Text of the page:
User list posting guidelines

Regardless of whether you are just starting out with GeoServer or have been using it for years, we encourage you to subscribe to the user list and take an active part in the community. To help make the user list as useful and friendly as possible we ask you to observe the following code of conduct.

The user list is not the right place to discuss details of security issues

If you encounter a security vulnerability in GeoServer please take care to report the issue in a responsible fashion. Do not use the mailing list, go intead to the Jira bug tracker instead and follow the "Responsible disclosure" instructions there.

Take a little, give a little

The user list is there to help you but it works best if you help it too. Give back to the GeoServer project and community by answering questions, or pointing people towards other useful sources of information when you can: we will like you a lot. If we notice you ask questions without ever helping other people, we'll be less inclined to help you in return instead (but don't panic, if you don't care about participating commercial support providers can handle your needs).

Start discussions on the mailing list, keep it on the mailing list

You might be tempted to contact some of the people trying to help on the mailing list privately: please refrain from doing so, on the mailing list more people can look at your message and provide answers, share different points of views, and besides that, messages on the public mailing list are archived for future reference.
If someone answers your requests please make sure your replies keep on being sent to the mailing list for the benefit of the entire community.
However, it's fine to send private messages if you are trying to share sensitive information which is necessary to solve the issue, or if you are trying to engage a developer in a commercial development /support contract.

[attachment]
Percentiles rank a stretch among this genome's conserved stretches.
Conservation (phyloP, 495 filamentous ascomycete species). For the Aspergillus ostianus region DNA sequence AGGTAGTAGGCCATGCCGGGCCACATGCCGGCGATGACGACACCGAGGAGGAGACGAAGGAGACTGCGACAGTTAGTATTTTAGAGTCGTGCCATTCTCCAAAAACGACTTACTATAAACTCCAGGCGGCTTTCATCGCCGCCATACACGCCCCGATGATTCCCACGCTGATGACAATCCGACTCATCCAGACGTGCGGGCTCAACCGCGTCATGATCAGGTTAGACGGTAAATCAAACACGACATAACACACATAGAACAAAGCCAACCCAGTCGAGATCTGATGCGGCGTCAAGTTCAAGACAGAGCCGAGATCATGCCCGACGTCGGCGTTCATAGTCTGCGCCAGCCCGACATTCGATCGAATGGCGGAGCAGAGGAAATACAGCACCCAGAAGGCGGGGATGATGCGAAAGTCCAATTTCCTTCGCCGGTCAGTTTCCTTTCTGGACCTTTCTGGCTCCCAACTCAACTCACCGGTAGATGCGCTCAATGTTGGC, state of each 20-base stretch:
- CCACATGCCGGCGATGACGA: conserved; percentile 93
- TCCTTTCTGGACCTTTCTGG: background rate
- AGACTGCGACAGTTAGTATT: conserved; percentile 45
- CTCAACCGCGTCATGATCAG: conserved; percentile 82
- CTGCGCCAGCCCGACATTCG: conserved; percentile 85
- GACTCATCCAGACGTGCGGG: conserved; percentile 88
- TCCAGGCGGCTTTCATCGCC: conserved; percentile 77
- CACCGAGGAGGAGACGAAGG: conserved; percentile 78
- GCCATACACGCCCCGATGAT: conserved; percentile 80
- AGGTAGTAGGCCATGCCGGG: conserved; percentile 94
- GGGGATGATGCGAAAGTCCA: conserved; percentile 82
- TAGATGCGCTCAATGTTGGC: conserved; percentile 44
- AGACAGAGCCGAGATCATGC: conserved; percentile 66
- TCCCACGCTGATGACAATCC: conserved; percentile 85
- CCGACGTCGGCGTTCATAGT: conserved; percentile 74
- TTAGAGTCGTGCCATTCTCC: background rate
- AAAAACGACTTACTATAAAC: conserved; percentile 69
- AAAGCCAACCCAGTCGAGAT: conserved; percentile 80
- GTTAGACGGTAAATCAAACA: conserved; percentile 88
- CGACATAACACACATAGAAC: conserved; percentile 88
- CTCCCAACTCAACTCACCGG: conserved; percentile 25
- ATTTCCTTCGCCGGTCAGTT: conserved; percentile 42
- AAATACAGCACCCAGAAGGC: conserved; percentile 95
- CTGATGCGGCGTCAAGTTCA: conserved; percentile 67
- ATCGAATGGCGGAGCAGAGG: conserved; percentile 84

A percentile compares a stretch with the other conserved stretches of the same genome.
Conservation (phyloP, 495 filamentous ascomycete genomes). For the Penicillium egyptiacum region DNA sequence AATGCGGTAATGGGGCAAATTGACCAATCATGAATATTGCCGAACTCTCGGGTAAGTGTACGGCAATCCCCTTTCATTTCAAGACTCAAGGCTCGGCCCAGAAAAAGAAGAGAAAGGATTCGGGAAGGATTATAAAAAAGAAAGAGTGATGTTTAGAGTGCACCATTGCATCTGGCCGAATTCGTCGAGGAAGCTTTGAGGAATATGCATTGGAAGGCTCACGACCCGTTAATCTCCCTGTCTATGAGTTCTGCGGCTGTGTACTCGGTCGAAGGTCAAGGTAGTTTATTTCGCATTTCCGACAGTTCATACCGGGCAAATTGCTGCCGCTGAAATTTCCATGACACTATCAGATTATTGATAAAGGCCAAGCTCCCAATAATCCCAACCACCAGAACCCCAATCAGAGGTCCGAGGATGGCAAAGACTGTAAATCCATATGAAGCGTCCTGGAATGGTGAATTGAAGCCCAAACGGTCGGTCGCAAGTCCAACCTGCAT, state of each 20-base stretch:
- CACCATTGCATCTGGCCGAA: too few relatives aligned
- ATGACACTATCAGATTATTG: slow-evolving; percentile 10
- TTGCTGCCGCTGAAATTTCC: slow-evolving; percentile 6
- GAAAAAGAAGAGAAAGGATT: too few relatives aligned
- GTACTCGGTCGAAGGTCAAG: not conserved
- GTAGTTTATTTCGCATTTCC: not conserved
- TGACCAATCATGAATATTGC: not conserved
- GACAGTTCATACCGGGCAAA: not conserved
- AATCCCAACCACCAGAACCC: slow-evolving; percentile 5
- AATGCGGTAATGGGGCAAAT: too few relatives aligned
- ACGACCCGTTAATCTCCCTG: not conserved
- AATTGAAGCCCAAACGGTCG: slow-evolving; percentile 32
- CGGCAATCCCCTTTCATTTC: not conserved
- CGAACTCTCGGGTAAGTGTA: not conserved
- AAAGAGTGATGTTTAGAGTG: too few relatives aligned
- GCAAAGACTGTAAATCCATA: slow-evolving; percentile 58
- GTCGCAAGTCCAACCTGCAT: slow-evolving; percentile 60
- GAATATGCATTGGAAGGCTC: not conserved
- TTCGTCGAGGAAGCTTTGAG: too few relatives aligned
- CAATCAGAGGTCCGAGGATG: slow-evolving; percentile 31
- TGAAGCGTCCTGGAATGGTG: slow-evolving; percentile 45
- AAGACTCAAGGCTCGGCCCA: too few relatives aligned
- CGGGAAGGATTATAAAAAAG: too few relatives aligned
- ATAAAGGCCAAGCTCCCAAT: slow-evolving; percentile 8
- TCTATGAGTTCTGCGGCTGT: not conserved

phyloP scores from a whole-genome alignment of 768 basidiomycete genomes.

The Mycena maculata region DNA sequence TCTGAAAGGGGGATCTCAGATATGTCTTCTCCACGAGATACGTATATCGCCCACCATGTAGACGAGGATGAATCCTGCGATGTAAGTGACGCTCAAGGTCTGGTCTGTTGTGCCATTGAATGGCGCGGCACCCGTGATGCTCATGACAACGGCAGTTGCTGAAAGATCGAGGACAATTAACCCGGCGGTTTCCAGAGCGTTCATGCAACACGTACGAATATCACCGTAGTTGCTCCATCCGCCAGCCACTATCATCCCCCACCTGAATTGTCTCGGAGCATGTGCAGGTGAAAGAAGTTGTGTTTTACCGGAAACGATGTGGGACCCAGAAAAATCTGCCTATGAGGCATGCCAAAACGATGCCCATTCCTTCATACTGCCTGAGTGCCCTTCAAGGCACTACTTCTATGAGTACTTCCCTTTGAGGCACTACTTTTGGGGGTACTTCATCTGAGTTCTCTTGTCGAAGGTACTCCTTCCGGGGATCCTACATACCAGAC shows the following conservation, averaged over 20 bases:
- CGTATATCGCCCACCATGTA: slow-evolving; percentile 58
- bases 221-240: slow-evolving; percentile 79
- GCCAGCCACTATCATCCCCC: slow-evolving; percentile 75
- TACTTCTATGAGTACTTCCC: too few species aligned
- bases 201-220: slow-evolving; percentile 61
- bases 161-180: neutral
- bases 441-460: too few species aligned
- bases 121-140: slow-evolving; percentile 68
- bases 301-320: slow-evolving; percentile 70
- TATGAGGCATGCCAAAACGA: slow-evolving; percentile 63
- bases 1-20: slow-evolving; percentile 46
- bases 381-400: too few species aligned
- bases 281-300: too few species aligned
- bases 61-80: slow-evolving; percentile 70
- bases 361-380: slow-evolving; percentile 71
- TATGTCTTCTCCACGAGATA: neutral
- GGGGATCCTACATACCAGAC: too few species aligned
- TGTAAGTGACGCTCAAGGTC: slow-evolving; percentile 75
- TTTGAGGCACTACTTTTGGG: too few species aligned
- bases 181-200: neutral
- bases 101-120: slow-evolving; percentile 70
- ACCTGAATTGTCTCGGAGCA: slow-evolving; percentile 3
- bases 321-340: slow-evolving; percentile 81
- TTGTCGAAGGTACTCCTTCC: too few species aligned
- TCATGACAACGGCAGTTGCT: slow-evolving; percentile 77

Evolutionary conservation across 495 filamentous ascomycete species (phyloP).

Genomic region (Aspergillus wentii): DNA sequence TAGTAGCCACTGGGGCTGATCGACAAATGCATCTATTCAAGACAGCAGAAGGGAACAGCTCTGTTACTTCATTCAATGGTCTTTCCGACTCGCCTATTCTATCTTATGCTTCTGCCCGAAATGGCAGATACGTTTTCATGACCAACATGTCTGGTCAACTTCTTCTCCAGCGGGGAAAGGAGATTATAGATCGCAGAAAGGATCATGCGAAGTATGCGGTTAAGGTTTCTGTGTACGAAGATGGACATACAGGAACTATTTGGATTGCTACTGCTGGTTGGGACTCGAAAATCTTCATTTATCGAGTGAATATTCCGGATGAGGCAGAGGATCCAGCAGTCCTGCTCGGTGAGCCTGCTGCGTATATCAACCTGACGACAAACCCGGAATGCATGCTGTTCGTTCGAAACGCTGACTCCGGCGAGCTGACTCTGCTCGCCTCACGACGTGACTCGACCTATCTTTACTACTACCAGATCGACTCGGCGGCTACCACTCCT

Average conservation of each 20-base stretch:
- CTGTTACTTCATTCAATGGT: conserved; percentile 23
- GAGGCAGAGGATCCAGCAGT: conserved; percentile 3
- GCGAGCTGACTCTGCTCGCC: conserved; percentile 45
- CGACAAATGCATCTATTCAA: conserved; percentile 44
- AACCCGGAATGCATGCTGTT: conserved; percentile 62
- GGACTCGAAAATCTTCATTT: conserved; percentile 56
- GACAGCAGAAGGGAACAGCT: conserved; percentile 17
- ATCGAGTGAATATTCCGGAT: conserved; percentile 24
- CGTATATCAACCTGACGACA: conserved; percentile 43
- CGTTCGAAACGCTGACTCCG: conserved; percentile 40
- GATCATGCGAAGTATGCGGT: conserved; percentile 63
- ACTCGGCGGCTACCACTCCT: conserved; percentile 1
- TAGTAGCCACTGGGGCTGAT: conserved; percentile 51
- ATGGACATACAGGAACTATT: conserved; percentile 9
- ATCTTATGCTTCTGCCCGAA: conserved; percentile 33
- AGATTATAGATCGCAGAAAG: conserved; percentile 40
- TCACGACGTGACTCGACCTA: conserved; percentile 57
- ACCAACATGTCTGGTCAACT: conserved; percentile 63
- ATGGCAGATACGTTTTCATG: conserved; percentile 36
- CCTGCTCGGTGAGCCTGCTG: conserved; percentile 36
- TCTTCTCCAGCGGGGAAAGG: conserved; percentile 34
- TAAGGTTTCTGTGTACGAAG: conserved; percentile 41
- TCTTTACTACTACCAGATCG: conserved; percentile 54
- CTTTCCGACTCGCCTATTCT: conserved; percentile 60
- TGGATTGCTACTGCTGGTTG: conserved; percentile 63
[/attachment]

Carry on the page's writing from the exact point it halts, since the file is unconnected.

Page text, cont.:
Be polite

Messages to the user list are not moderated so whatever is in your post when you hit the send button will be seen by all. Attempts to get undue attention, such as marking the message as "urgent" or title it "help me!!!", use a subject in full capitals, or sending multiple times the message because you did not get an answer right away likely result in your message be ignored.

GeoServer activities follow the Contributor Covenant Code of Conduct as part of the Open Source Geospatial Foundation commitment to diversity.

Check first, the answer might already be out there

Before posting a question, check to see if it is already answered in the following:

  • User Guide
  • User list archives
  • Use a web search engine with the error message you're getting, or with keywords summarizing the problem you're experiencing. Sometimes the solution is already available in a blog post, and other times or the search engine will get you straight the the documentation page talking about the problem.

Post enough (but not too much)

If your are experiencing a problem when configuring data, making REST calls or using the OGC services it normally helps to have a certain amount of information from the start.
You can try to make a quick question before gathering all this data. We understand the list is long, but knowing from the start that you're on Linux using shapefiles vs Windows using SQL server, or using GeoServer 2.0.2 vs a nightly from trunk makes a world of difference in the answer you can get.
The list of information you should provide is: